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Title | Effect of ground conductivity and permittivity on the mode propagation constants of an overhead transmission line |
Creator |
Doench, Claus |
Publisher | University of British Columbia |
Date Issued | 1966 |
Description | A general analytical method to derive the distributed circuit parameters and mode propagation constants for an n-conductor transmission line is developed. The analysis uses electromagnetic field concepts and the results are interpreted in terms of distributed circuit parameters. The procedure involves transforming the problem of the n-conductor line above a ground with finite conductivity into that of an n-conductor above a ground with infinite conductivity. Correction factors are added to account for the finite conductivity of the ground. The distributed circuit parameters thus calculated are used to calculate the mode propagation constants over a frequency range from 10 Hz to 1 MHz for values of ground conductivity varying between 1 mho/m and 10⁻⁵ mho/m and relative permittivity varying between 10 and 50. Numerical results for the distributed circuit parameters and mode propagation constants for a typical 500 kV single circuit transmission line and various ground conditions are given. The results show that one mode has a higher attenuation and a lower velocity than either of the other two modes, suggesting the zero sequence mode for a completely balanced system. |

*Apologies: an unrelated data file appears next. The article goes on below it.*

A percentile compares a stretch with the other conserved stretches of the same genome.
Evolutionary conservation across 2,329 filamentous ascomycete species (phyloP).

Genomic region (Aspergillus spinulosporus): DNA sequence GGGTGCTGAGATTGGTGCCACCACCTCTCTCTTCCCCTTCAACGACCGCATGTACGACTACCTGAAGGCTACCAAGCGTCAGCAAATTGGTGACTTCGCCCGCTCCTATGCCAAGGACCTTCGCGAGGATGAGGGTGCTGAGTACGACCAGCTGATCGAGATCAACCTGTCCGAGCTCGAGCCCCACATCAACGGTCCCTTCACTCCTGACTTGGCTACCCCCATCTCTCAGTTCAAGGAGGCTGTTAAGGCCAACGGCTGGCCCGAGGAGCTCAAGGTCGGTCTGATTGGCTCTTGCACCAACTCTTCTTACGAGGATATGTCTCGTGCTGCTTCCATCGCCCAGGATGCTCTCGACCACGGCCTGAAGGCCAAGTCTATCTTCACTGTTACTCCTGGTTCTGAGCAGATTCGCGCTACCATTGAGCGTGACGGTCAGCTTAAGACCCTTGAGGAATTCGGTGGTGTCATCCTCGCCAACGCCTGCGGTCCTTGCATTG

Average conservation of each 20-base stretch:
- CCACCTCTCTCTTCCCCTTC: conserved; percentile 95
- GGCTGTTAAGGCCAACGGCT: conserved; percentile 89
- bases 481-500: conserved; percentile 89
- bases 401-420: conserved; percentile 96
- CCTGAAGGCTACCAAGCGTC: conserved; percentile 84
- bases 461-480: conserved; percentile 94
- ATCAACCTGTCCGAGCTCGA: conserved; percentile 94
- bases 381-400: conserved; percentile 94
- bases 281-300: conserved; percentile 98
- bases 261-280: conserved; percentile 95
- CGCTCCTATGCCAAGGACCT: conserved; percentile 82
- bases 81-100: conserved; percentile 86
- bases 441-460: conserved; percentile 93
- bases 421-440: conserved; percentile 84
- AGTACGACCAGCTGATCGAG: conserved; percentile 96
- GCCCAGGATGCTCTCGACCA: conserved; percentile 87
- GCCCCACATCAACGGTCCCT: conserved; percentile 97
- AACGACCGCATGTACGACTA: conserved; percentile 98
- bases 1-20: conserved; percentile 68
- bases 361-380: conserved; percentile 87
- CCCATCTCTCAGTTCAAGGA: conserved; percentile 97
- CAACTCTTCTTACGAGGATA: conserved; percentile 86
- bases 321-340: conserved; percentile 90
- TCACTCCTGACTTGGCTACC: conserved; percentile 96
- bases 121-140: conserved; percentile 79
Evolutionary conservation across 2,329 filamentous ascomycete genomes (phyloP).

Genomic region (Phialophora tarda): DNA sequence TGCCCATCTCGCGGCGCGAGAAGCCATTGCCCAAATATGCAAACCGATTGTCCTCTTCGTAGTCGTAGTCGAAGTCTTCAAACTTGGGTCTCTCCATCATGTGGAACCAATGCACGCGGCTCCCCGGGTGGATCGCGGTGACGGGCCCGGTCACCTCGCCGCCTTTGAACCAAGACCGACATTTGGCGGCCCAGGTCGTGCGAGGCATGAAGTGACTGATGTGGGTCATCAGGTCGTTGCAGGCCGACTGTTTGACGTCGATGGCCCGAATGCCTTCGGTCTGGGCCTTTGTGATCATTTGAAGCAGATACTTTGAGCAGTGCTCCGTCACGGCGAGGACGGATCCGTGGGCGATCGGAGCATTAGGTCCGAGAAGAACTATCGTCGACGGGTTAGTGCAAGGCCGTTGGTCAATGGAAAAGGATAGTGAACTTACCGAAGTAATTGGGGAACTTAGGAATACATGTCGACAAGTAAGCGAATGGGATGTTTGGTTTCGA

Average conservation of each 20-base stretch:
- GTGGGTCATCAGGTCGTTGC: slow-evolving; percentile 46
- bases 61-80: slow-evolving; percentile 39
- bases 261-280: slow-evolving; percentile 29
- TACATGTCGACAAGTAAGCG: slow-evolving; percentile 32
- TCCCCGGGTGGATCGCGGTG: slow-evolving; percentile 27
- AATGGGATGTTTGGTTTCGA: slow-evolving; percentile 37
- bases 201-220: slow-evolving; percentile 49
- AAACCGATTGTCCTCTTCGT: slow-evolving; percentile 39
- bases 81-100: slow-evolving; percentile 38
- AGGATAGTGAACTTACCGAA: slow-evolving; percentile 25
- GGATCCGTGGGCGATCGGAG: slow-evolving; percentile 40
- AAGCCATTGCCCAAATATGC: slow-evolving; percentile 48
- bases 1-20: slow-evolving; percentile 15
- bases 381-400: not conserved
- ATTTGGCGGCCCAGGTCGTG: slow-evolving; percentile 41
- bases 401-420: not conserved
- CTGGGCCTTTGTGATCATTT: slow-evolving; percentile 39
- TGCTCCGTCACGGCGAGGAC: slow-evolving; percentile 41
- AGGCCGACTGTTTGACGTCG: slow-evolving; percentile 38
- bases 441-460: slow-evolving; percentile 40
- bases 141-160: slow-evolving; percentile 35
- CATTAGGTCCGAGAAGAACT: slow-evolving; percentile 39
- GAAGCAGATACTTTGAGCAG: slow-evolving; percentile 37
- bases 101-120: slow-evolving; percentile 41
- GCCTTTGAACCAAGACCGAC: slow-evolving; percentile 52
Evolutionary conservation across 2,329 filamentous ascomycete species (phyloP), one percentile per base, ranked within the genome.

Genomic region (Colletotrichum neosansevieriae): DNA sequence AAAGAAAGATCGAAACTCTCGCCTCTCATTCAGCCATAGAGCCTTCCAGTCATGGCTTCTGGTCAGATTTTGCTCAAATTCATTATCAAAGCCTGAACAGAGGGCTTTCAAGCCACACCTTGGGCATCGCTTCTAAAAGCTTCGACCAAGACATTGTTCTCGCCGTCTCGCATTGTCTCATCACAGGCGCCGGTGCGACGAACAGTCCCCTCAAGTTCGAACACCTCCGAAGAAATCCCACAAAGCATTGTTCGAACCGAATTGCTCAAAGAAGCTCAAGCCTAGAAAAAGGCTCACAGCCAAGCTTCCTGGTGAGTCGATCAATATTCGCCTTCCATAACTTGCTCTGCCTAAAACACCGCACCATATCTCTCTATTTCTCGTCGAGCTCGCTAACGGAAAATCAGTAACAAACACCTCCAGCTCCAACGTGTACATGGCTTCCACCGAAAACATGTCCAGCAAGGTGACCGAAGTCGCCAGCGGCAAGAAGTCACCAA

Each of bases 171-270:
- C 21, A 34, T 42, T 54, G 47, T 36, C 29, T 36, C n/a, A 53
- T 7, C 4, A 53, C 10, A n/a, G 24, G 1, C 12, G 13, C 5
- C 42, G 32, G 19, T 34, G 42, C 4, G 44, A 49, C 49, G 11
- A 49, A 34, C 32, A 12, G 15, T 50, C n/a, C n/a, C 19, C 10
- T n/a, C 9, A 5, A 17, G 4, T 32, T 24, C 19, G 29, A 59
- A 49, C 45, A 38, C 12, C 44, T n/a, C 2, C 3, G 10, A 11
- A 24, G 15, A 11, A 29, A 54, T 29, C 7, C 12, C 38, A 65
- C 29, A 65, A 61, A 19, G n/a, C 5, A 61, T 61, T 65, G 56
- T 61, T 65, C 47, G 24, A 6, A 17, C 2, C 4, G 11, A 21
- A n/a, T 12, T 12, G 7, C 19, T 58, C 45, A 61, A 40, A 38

Subject |
Electric conductivity Electric lines |
Genre |
Thesis/Dissertation |
Type |
Text |
Language | eng |
Date Available | 2011-09-29 |
Provider | Vancouver : University of British Columbia Library |
Rights | For non-commercial purposes only, such as research, private study and education. Additional conditions apply, see Terms of Use https://open.library.ubc.ca/terms_of_use. |
DOI | 10.14288/1.0093745 |
URI | http://hdl.handle.net/2429/37722 |
Degree |
Master of Applied Science - MASc |
Program |
Electrical and Computer Engineering |
Affiliation |
Applied Science, Faculty of Electrical and Computer Engineering, Department of |
Degree Grantor | University of British Columbia |
Campus |
UBCV |
Scholarly Level | Graduate |
AggregatedSourceRepository | DSpace |